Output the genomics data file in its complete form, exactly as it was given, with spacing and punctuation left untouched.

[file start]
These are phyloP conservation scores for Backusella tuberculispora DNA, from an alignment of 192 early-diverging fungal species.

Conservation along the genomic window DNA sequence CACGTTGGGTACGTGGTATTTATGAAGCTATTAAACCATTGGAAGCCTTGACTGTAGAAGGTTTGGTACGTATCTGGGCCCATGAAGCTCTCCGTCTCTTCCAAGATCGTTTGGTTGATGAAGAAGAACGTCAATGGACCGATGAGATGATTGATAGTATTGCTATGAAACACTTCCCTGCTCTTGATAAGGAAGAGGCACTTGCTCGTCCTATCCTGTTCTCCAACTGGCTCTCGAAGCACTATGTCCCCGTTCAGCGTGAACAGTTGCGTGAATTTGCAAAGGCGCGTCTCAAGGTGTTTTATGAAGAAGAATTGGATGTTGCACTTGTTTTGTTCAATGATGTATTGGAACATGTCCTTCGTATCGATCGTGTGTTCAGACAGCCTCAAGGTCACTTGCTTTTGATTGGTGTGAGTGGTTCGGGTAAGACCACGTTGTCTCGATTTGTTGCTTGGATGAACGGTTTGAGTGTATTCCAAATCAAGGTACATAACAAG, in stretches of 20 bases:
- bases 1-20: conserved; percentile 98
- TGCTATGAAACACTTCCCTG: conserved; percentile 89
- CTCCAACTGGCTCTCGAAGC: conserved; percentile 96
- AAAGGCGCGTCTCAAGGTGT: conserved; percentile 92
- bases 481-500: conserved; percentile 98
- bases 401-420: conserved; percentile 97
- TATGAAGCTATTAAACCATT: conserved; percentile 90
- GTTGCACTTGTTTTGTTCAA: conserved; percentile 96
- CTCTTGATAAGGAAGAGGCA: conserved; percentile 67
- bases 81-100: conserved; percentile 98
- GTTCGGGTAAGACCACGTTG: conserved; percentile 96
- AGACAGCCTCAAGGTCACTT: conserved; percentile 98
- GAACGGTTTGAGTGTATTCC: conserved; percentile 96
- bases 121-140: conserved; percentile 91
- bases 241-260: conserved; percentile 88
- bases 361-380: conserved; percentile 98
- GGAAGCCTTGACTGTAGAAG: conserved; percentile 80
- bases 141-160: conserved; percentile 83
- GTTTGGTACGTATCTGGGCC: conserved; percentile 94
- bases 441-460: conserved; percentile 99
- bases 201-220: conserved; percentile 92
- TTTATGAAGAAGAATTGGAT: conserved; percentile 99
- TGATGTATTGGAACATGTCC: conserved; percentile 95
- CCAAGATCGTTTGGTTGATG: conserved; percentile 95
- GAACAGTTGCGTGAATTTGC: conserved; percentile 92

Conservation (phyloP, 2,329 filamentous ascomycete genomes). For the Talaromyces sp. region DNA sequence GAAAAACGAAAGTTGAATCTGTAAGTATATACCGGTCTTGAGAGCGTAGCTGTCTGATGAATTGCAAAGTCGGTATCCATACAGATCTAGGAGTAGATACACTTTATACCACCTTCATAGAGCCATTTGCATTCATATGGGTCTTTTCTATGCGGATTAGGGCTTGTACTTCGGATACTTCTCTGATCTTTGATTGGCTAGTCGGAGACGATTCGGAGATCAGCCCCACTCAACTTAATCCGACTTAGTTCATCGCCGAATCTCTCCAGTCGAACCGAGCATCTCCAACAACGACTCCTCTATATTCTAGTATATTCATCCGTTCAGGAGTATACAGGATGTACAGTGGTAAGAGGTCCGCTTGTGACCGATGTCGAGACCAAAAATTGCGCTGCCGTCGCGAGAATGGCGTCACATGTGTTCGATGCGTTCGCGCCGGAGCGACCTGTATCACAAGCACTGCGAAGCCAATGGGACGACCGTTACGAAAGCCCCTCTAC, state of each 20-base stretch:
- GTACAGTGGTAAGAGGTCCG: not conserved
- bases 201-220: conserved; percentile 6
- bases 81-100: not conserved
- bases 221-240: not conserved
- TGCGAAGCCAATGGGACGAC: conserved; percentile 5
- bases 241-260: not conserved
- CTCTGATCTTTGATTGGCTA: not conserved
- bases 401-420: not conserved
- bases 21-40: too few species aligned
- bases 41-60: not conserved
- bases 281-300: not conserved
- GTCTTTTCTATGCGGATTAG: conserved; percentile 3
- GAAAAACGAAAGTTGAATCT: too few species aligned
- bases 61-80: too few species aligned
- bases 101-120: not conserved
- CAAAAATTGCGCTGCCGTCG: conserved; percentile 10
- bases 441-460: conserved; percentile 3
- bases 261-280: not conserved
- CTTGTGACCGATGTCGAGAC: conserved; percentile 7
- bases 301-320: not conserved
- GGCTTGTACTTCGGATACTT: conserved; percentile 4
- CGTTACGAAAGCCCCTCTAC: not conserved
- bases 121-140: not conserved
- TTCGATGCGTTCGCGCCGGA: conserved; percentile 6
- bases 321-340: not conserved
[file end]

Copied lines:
These are phyloP conservation scores for Backusella tuberculispora DNA, from an alignment of 192 early-diverging fungal species.

Conservation along the genomic window DNA sequence CACGTTGGGTACGTGGTATTTATGAAGCTATTAAACCATTGGAAGCCTTGACTGTAGAAGGTTTGGTACGTATCTGGGCCCATGAAGCTCTCCGTCTCTTCCAAGATCGTTTGGTTGATGAAGAAGAACGTCAATGGACCGATGAGATGATTGATAGTATTGCTATGAAACACTTCCCTGCTCTTGATAAGGAAGAGGCACTTGCTCGTCCTATCCTGTTCTCCAACTGGCTCTCGAAGCACTATGTCCCCGTTCAGCGTGAACAGTTGCGTGAATTTGCAAAGGCGCGTCTCAAGGTGTTTTATGAAGAAGAATTGGATGTTGCACTTGTTTTGTTCAATGATGTATTGGAACATGTCCTTCGTATCGATCGTGTGTTCAGACAGCCTCAAGGTCACTTGCTTTTGATTGGTGTGAGTGGTTCGGGTAAGACCACGTTGTCTCGATTTGTTGCTTGGATGAACGGTTTGAGTGTATTCCAAATCAAGGTACATAACAAG, in stretches of 20 bases:
- bases 1-20: conserved; percentile 98
- TGCTATGAAACACTTCCCTG: conserved; percentile 89
- CTCCAACTGGCTCTCGAAGC: conserved; percentile 96
- AAAGGCGCGTCTCAAGGTGT: conserved; percentile 92
- bases 481-500: conserved; percentile 98
- bases 401-420: conserved; percentile 97
- TATGAAGCTATTAAACCATT: conserved; percentile 90
- GTTGCACTTGTTTTGTTCAA: conserved; percentile 96
- CTCTTGATAAGGAAGAGGCA: conserved; percentile 67
- bases 81-100: conserved; percentile 98
- GTTCGGGTAAGACCACGTTG: conserved; percentile 96
- AGACAGCCTCAAGGTCACTT: conserved; percentile 98
- GAACGGTTTGAGTGTATTCC: conserved; percentile 96
- bases 121-140: conserved; percentile 91
- bases 241-260: conserved; percentile 88
- bases 361-380: conserved; percentile 98
- GGAAGCCTTGACTGTAGAAG: conserved; percentile 80
- bases 141-160: conserved; percentile 83
- GTTTGGTACGTATCTGGGCC: conserved; percentile 94
- bases 441-460: conserved; percentile 99
- bases 201-220: conserved; percentile 92
- TTTATGAAGAAGAATTGGAT: conserved; percentile 99
- TGATGTATTGGAACATGTCC: conserved; percentile 95
- CCAAGATCGTTTGGTTGATG: conserved; percentile 95
- GAACAGTTGCGTGAATTTGC: conserved; percentile 92

Conservation (phyloP, 2,329 filamentous ascomycete genomes). For the Talaromyces sp. region DNA sequence GAAAAACGAAAGTTGAATCTGTAAGTATATACCGGTCTTGAGAGCGTAGCTGTCTGATGAATTGCAAAGTCGGTATCCATACAGATCTAGGAGTAGATACACTTTATACCACCTTCATAGAGCCATTTGCATTCATATGGGTCTTTTCTATGCGGATTAGGGCTTGTACTTCGGATACTTCTCTGATCTTTGATTGGCTAGTCGGAGACGATTCGGAGATCAGCCCCACTCAACTTAATCCGACTTAGTTCATCGCCGAATCTCTCCAGTCGAACCGAGCATCTCCAACAACGACTCCTCTATATTCTAGTATATTCATCCGTTCAGGAGTATACAGGATGTACAGTGGTAAGAGGTCCGCTTGTGACCGATGTCGAGACCAAAAATTGCGCTGCCGTCGCGAGAATGGCGTCACATGTGTTCGATGCGTTCGCGCCGGAGCGACCTGTATCACAAGCACTGCGAAGCCAATGGGACGACCGTTACGAAAGCCCCTCTAC, state of each 20-base stretch:
- GTACAGTGGTAAGAGGTCCG: not conserved
- bases 201-220: conserved; percentile 6
- bases 81-100: not conserved
- bases 221-240: not conserved
- TGCGAAGCCAATGGGACGAC: conserved; percentile 5
- bases 241-260: not conserved
- CTCTGATCTTTGATTGGCTA: not conserved
- bases 401-420: not conserved
- bases 21-40: too few species aligned
- bases 41-60: not conserved
- bases 281-300: not conserved
- GTCTTTTCTATGCGGATTAG: conserved; percentile 3
- GAAAAACGAAAGTTGAATCT: too few species aligned
- bases 61-80: too few species aligned
- bases 101-120: not conserved
- CAAAAATTGCGCTGCCGTCG: conserved; percentile 10
- bases 441-460: conserved; percentile 3
- bases 261-280: not conserved
- CTTGTGACCGATGTCGAGAC: conserved; percentile 7
- bases 301-320: not conserved
- GGCTTGTACTTCGGATACTT: conserved; percentile 4
- CGTTACGAAAGCCCCTCTAC: not conserved
- bases 121-140: not conserved
- TTCGATGCGTTCGCGCCGGA: conserved; percentile 6
- bases 321-340: not conserved